Punjab Chief Minister Amarinder Singh today
rejected his Haryana counterpart Manohar Lal Khattar's suggestion to set up a special body for development of Chandigarh, the joint capital of the two sates, saying the city "indisputably belonged to Punjab".
Khattar had yesterday impressed upon the Centre the need and urgency to create a statutorily, empowered and dedicated board or authority for homogeneous development of the Union Territory and its adjoining towns of Panchkula and Mohali, the region popularly known as the tri-city.
The Punjab chief minister was responding to questions at an event here.
Singh asserted that Punjab, being the only state without a capital, had a historical right over Chandigarh. Various accords in the past had given Chandigarh to Punjab but they were, unfortunately, not implemented, he added.
Asserting that Punjab needed a capital city, the Chief Minister pointed out that it was possibly the only state in the world without its own capital.
Haryana being a new state, he said, it should be assisted to set up its own capital, and Chandigarh, should be given to Punjab, he added.
Haryana was carved out of Punjab on November 1, 1966.
Reiterating Haryana's claim over Chandigarh, Chief Minister Khattar asked Punjab to make New Chandigarh its capital and co-operate on solving the waters issue through dialogue.
Khattar was also speaking at the same event later.
Both Haryana and Punjab should co-operate with to resolve various inter-state water issues in the interest of people of the two states.
Punjab should not make it a prestige issue, he said, adding issues related to water between the states can be solved through dialogue.
"I did not like to refer to the waters issue on this platform as the development of tri-city was the main focus of today's panel discussion but the remarks made earlier by the Punjab Chief Minister, Capt. Amarinder Singh, have forced me to make a comment on this," he said.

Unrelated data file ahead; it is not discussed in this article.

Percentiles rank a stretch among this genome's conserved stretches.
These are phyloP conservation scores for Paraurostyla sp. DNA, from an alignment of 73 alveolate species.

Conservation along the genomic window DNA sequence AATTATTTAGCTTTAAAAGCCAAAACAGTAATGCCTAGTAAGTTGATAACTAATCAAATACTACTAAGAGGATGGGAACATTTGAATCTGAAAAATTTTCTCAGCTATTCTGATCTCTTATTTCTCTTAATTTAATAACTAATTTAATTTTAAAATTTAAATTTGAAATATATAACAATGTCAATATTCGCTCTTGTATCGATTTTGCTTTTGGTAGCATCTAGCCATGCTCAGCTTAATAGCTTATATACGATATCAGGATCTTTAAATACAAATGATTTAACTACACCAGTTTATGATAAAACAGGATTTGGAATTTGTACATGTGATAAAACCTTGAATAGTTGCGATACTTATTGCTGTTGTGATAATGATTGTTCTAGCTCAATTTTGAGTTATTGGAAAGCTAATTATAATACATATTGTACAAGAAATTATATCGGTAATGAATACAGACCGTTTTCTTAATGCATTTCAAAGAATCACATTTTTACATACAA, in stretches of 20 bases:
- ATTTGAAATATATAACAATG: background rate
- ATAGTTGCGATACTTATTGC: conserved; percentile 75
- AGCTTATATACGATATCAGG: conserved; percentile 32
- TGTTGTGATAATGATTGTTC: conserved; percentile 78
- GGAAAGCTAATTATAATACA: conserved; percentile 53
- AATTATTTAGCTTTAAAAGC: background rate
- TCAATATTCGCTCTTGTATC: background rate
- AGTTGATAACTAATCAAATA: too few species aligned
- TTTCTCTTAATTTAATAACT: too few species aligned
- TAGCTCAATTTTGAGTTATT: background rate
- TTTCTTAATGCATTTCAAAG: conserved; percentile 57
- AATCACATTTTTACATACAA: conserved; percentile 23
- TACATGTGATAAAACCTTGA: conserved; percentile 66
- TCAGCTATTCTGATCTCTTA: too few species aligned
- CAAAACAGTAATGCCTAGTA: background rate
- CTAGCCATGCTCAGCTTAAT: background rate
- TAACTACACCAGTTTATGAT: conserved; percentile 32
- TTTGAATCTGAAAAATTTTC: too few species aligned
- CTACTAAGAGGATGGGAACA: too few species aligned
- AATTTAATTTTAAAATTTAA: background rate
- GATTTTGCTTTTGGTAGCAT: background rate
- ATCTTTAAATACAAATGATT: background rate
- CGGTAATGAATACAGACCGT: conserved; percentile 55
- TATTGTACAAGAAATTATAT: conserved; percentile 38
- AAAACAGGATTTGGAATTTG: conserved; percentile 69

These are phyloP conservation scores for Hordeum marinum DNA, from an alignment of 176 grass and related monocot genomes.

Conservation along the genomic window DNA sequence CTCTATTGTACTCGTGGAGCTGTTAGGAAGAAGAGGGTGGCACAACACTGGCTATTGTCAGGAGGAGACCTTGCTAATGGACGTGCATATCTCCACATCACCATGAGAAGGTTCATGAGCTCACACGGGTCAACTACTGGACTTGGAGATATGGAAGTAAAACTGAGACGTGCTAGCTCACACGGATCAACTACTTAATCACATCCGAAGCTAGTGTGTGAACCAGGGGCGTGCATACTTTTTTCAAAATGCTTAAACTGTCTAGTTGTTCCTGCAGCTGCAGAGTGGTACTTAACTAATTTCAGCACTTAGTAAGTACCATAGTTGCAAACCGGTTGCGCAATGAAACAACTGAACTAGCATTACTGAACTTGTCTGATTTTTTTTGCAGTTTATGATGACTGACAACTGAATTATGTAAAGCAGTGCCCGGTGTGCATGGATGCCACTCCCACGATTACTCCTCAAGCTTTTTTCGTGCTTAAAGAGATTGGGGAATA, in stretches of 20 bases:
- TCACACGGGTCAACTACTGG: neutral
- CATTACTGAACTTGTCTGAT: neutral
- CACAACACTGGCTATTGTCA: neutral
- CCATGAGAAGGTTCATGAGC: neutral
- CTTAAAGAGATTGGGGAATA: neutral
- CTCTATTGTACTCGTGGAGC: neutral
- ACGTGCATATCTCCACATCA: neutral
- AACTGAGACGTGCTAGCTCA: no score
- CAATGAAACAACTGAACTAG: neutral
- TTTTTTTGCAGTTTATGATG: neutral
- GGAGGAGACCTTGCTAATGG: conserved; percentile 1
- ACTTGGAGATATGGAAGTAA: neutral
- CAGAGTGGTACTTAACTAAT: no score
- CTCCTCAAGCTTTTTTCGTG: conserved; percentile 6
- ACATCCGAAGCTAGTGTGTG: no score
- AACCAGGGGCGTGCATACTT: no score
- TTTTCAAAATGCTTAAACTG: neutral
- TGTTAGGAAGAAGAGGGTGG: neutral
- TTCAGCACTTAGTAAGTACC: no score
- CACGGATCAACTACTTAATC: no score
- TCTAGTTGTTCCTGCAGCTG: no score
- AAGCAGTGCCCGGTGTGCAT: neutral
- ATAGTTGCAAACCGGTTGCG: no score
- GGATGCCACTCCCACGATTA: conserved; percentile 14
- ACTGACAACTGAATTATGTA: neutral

While describing Punjab as an elder brother of Haryana, Khattar said his state faced serious water crisis as compared to Punjab. More area under the dark zone fall in Haryana than in Punjab, and, at some places, the underground water level has gone down to 1,500 feet, he claimed.
Chief Minister Singh of Punjab and Governor Badnore, who was also present at the event, also rejected the suggestion of an NCR-type Greater Chandigarh Metropolitan Region, treating the entire tri-city as the capital of the two states, a Punjab government release said.
Badnore, the Chandigarh UT Administrator, said while there was already coordination between the two states and the UT on certain issues, the same could be enhanced by strengthening his Advisory Council with more people drawn from Mohali and Panchkula.
The Punjab Chief Minister asserted that territorial and water issues between the two states would have to be addressed before other matters could be taken up.
"Water was critical for Punjab, whose ground water levels were fast depleting," he said, adding that Haryana had more water despite having only 40 per cent of the total landmass of the two states.
"Punjab was divided by the Akalis for their political gains," Singh said.
He also rejected suggestion of making the Panjab University a central university, while simultaneously dismissing Khattar's offer of contributing to its running.
The Chief Minister raised the issue of Chandigarh Union Territory raising its own cadre, thus eroding Punjab's 60 per cent share in administration.
Responding to his concern, the Governor offered to order an audit of the employees in Chandigarh to ensure that the 60:40 ratio between Punjab and Haryana is maintained.
Advocating more cooperation between the two states in areas of mutual interest, the governor mooted the establishment of an India International Centre-like setup in Chandigarh.
(This story has not been edited by Business Standard staff and is auto-generated from a syndicated feed.)